The plot: Danielle, seventeen, has never attended high school, had a room or even a home she could really call her own, or made a true friend. In fact, she doesn't even introduce herself as Danielle to the people she meets. In every town she has a different identity. She's not in witness protection; she's a thief. Her parents, professional thieves, have raised her to know everything there is to know about security systems and hiding her real identity. With her dad now out of the picture, Danielle and her mom have taken to stealing silver from the homes of rich people. Why silver? It's valuable enough to make them some serious cash when sold, but it's not the first thing people look for when (or if) they figure out they've been robbed. Danielle and her mother move to Heaven, a shore town which I thought was on the East Coast until I read a line about the sun setting over the ocean, which it only does on the West Coast. Either way, there's a beach and it's a small town. There's also a very rich family with a very nice daughter who wants to be friends with Danielle. There's also a friendly cop with a crush on Danielle. Danielle figures that Heaven should be just like all the other towns she and her mom have lived in, until two things happen. First, Danielle finds herself forming relationships with the people of Heaven, something she's never done before. Second, her mother develops a terrible cough that won't seem to go away.

Why you'll love it: More than anything, the detailed writing makes this farfetched plot work really well. She does it all by creating interesting characters who always have something going on beneath the surface. Danielle is conflicted about her life of crime; she knows it's not right but it's the only life she's ever known. Her mother is nontraditional, to say in the least, and with her father in prison she hasn't got much of any kind of adult role model in her life. Danielle likes to think that she has built a barrier between herself and other people, but that barrier is broken by understanding and truly good people. Near the end of the book, Danielle has to stand up for herself, a feat not so easily accomplished when you've led the life she has. There's romance, intrigue and humor that grow from a cast of quirky characters. Danielle's personal fight against change and her developing her first meaningful relationships are a joy to watch.

Wednesday, May 14, 2008

Here's a little friendly advice: You should read this book

Siobhan Vivian is cool if for one reason only: She's got two first names. I'm always envious of people who have a first name for a last name (such as Michael Thomas or Jennifer Taylor) because I have a last name for a first name (Carlisle Webber). Besides that, she's from Rutherford, and their library is a member of BCCLS. I want to thank Siobhan for having her publicist at Scholastic send me a copy of her book A Little Friendly Advice, because I enjoyed it.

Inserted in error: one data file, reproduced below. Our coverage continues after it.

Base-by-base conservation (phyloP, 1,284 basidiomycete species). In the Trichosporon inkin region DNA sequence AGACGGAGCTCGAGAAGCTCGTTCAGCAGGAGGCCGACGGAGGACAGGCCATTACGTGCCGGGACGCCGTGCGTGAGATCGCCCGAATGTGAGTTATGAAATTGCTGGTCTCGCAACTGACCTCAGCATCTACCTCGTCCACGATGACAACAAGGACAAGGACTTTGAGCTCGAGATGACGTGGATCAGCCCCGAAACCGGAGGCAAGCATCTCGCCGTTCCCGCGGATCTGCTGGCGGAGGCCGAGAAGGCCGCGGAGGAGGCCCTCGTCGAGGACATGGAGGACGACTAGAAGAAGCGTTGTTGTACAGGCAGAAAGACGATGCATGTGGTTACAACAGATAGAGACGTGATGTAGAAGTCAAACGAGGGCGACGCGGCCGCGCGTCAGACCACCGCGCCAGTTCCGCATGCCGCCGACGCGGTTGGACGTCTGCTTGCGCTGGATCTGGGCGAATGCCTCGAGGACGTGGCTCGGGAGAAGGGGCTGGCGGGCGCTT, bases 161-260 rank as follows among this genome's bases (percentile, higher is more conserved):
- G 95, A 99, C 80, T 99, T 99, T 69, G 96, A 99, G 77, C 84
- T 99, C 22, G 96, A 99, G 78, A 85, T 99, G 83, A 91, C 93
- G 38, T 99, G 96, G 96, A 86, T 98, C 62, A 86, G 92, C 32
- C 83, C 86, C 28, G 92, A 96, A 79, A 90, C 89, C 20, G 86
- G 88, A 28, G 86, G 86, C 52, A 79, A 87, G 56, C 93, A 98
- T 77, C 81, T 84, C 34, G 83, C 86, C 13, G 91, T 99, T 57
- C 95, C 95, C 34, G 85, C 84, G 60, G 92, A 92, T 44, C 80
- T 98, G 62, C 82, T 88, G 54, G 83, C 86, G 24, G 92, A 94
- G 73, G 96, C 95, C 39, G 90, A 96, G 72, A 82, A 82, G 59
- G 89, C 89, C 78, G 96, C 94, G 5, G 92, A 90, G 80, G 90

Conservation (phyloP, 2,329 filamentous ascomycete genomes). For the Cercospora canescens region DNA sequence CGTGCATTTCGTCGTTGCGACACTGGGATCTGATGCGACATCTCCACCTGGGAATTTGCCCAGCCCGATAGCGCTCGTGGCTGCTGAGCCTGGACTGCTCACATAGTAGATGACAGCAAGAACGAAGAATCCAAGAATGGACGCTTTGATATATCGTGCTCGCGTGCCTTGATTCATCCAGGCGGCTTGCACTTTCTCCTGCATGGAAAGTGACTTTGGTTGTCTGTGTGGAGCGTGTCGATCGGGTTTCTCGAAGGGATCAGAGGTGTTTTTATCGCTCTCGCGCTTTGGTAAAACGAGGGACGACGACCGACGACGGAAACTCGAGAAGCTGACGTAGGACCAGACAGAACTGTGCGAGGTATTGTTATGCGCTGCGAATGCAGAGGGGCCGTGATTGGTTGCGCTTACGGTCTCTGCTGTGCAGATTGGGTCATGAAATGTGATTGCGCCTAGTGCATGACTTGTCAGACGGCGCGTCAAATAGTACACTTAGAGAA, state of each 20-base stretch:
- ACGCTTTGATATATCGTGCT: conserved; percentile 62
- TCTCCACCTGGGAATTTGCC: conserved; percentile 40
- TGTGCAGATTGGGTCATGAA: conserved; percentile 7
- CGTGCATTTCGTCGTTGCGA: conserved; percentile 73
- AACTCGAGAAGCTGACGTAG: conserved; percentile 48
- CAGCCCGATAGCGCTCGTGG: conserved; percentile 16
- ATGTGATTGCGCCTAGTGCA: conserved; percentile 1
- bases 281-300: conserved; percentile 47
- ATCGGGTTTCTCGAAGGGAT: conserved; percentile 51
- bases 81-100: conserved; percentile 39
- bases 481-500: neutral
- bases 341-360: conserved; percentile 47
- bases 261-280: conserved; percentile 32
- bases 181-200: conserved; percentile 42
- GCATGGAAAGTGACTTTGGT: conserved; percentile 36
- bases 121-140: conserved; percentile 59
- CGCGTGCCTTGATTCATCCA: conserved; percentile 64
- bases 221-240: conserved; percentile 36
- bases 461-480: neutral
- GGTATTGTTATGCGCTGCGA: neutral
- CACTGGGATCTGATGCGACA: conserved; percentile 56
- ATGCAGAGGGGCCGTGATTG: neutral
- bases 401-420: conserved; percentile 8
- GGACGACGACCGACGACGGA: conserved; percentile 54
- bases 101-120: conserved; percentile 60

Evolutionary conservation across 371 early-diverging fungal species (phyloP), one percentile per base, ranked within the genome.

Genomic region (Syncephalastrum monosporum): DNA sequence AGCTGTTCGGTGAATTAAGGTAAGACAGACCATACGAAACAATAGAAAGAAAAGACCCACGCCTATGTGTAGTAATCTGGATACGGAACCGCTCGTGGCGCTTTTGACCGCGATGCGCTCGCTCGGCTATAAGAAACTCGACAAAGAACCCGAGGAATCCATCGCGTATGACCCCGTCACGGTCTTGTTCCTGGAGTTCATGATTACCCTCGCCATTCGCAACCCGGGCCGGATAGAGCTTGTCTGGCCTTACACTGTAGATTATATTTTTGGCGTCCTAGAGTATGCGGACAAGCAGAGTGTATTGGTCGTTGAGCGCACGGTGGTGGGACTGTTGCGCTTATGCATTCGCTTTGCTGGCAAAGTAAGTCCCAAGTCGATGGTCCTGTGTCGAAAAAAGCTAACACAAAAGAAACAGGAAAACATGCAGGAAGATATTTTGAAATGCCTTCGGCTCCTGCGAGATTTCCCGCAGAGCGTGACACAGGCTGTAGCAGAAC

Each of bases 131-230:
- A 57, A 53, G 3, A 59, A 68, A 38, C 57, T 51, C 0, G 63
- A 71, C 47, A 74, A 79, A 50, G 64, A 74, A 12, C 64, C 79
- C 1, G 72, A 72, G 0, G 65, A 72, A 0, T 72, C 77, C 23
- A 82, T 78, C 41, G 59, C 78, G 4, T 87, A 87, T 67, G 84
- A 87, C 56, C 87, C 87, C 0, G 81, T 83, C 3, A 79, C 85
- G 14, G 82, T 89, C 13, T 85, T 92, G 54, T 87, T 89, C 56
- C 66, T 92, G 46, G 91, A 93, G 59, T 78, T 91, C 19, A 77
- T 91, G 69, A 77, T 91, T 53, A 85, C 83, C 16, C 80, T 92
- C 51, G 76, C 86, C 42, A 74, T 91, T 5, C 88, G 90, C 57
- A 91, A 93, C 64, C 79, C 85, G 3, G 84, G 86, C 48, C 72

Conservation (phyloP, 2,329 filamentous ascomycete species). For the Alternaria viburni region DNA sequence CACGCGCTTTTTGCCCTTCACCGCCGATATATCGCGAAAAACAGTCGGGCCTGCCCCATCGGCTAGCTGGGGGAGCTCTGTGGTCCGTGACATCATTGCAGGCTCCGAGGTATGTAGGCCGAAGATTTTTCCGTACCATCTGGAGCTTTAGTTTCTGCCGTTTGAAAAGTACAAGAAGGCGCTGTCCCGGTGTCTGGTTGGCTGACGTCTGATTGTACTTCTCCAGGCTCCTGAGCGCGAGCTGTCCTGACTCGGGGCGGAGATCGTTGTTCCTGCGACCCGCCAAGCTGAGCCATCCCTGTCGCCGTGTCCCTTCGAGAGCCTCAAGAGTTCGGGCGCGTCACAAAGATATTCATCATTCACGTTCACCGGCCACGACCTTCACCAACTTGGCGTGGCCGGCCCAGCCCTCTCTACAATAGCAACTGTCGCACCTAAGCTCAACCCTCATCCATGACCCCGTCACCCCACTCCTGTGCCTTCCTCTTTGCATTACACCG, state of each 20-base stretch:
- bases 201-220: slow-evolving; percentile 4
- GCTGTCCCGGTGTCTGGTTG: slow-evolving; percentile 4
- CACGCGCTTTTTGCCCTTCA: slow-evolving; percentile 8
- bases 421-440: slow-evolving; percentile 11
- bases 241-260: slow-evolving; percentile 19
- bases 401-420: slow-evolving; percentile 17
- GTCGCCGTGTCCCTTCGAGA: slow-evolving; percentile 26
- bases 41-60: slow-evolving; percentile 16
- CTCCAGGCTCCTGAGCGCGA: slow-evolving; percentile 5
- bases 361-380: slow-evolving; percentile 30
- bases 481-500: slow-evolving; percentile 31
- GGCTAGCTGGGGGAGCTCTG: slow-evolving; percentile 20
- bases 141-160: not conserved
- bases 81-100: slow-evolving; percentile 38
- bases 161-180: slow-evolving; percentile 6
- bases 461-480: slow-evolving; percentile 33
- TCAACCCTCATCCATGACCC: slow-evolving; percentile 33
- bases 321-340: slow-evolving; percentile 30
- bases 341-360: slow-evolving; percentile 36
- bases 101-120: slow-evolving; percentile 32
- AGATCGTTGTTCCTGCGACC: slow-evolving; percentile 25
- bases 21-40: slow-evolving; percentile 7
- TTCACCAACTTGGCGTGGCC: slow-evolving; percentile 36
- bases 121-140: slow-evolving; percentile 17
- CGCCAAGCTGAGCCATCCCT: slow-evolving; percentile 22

The plot: Ruby is NOT having a great week. Sure, it's her sixteenth birthday and she gets to spend it with her closest friends and her mom gives her an amazing present (a Polaroid camera), but in the middle of her party her long-absent dad shows up. Ruby's not interested in hearing what her dad has to say. After all, he's the reason she and her mom had to move and her life's not been the same since. The one person Ruby is sure she can confide in is her best friend Beth...until she finds Beth's been hiding a letter Ruby's dad wrote to her, telling her he'll be in town for the week. How could Beth betray Ruby like that? Does Ruby even want to see her dad? To further complicate things, Ruby's falling for the very cool Charlie, an aspiring photographer who's a recent transplant to Akron, Ohio, from Pittsburgh. This has either got to be the best time for Ruby to get a boyfriend...or the worst. As the week goes on, Ruby does a 180 on her friendship with Beth and the way she feels about her father.

Why you'll love it: Regardless of how you feel about Stephen King's books, you have to love his part-memoir, part-instruction book On Writing. In it, he talks about plot vs. character, nothing that our lives are largely shaped by people rather than events. What Vivian has done is shaped an event around people, bringing us a great cast of characters with a lot of heart. She's really captured the way that time seems to pass so slowly when you're a teen, and how much can happen in a week of school, friends, and parties. Ruby and her friends could be found at any high school in America. They love each other, they fight, they make up, they include, they exclude, everything. As an added bonus, the book takes place in the Midwest, and we all know how I feel about that. This is a great next read for fans of what I like to call smart-chickbooks: Sarah Zarr, Justina Chen Headley, Laurie Halse Anderson, etc.